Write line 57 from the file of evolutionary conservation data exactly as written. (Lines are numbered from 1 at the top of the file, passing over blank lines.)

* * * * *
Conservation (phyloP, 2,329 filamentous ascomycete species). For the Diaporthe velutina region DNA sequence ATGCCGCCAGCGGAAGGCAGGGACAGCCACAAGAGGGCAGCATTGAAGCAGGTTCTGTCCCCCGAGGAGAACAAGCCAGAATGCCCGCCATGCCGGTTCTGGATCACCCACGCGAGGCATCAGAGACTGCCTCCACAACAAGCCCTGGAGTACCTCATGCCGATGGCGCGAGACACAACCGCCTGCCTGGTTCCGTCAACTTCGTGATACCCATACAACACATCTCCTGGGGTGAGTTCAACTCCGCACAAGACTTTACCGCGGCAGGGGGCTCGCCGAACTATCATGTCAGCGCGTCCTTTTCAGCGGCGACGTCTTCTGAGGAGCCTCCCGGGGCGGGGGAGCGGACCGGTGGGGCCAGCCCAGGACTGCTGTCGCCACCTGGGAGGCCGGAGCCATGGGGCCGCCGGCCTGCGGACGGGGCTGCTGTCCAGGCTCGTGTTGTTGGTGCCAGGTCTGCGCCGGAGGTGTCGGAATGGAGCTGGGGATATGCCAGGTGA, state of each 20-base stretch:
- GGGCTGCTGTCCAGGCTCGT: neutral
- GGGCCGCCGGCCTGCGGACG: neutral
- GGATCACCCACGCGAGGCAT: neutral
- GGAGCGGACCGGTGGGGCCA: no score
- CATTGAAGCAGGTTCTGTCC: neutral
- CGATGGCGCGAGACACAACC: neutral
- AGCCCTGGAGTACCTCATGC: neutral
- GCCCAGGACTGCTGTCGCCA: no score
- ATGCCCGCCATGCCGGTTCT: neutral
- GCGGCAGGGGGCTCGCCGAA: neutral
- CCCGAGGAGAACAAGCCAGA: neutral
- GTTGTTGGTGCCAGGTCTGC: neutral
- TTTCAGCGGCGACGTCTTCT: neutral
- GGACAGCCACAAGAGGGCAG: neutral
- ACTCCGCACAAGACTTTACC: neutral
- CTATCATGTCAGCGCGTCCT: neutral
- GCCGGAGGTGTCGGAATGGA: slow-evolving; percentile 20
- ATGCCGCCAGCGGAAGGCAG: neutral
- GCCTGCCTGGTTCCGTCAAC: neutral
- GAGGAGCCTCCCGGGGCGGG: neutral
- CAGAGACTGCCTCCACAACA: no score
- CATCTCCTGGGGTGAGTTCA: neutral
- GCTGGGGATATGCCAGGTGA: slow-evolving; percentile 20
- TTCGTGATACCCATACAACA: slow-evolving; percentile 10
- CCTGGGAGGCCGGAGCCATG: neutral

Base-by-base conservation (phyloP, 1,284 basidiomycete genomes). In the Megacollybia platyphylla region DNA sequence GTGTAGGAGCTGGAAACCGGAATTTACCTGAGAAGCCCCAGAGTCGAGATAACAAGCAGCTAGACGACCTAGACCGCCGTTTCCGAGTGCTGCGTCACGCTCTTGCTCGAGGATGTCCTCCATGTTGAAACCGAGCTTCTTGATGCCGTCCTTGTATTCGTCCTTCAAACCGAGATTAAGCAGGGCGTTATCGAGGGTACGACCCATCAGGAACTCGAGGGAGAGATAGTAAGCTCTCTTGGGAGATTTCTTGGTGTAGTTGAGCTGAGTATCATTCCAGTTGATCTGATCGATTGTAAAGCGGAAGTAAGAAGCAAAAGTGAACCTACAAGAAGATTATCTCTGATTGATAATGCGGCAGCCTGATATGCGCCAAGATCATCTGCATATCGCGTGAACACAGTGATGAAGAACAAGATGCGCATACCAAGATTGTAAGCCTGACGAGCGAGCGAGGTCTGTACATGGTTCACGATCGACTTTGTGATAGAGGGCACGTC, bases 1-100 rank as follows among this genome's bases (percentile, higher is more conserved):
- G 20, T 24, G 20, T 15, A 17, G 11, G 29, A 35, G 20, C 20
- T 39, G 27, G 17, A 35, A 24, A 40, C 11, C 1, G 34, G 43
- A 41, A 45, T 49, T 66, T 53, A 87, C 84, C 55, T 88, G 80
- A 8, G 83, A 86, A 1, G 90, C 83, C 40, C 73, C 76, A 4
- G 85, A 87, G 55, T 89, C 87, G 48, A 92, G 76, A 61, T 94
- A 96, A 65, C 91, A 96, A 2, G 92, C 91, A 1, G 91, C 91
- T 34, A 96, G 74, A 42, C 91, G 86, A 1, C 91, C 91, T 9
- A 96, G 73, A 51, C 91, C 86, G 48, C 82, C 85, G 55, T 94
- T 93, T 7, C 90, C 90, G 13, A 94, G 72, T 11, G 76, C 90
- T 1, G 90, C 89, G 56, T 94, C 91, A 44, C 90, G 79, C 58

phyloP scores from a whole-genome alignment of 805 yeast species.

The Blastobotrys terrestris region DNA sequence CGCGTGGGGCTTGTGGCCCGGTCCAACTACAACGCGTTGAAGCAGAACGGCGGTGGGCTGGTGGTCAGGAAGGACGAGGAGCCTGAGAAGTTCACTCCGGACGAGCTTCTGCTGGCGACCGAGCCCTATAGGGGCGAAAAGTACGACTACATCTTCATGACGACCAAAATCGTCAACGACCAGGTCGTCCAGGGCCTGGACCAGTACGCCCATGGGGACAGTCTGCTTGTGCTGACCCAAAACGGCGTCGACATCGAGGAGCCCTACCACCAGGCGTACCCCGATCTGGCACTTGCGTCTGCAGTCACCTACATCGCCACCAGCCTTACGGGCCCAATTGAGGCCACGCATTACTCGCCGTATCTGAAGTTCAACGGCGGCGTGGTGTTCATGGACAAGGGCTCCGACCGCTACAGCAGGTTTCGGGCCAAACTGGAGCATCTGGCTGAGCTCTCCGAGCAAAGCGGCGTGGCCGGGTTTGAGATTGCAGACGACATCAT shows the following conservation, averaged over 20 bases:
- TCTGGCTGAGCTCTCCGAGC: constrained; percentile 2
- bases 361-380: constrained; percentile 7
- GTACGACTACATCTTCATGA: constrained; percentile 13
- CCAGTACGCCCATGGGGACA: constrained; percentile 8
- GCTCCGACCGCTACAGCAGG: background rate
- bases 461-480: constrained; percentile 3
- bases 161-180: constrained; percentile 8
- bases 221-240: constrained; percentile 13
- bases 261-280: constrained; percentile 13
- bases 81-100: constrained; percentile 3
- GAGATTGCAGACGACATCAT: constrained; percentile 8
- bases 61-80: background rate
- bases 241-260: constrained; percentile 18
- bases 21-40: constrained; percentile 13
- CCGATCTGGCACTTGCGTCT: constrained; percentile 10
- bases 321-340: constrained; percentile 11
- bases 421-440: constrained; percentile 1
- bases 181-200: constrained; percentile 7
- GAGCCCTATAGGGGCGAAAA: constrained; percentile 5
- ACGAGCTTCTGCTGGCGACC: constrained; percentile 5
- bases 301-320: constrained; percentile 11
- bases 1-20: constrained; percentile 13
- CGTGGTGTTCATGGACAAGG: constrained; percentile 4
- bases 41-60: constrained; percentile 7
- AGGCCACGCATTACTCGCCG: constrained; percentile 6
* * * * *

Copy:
- bases 181-200: constrained; percentile 7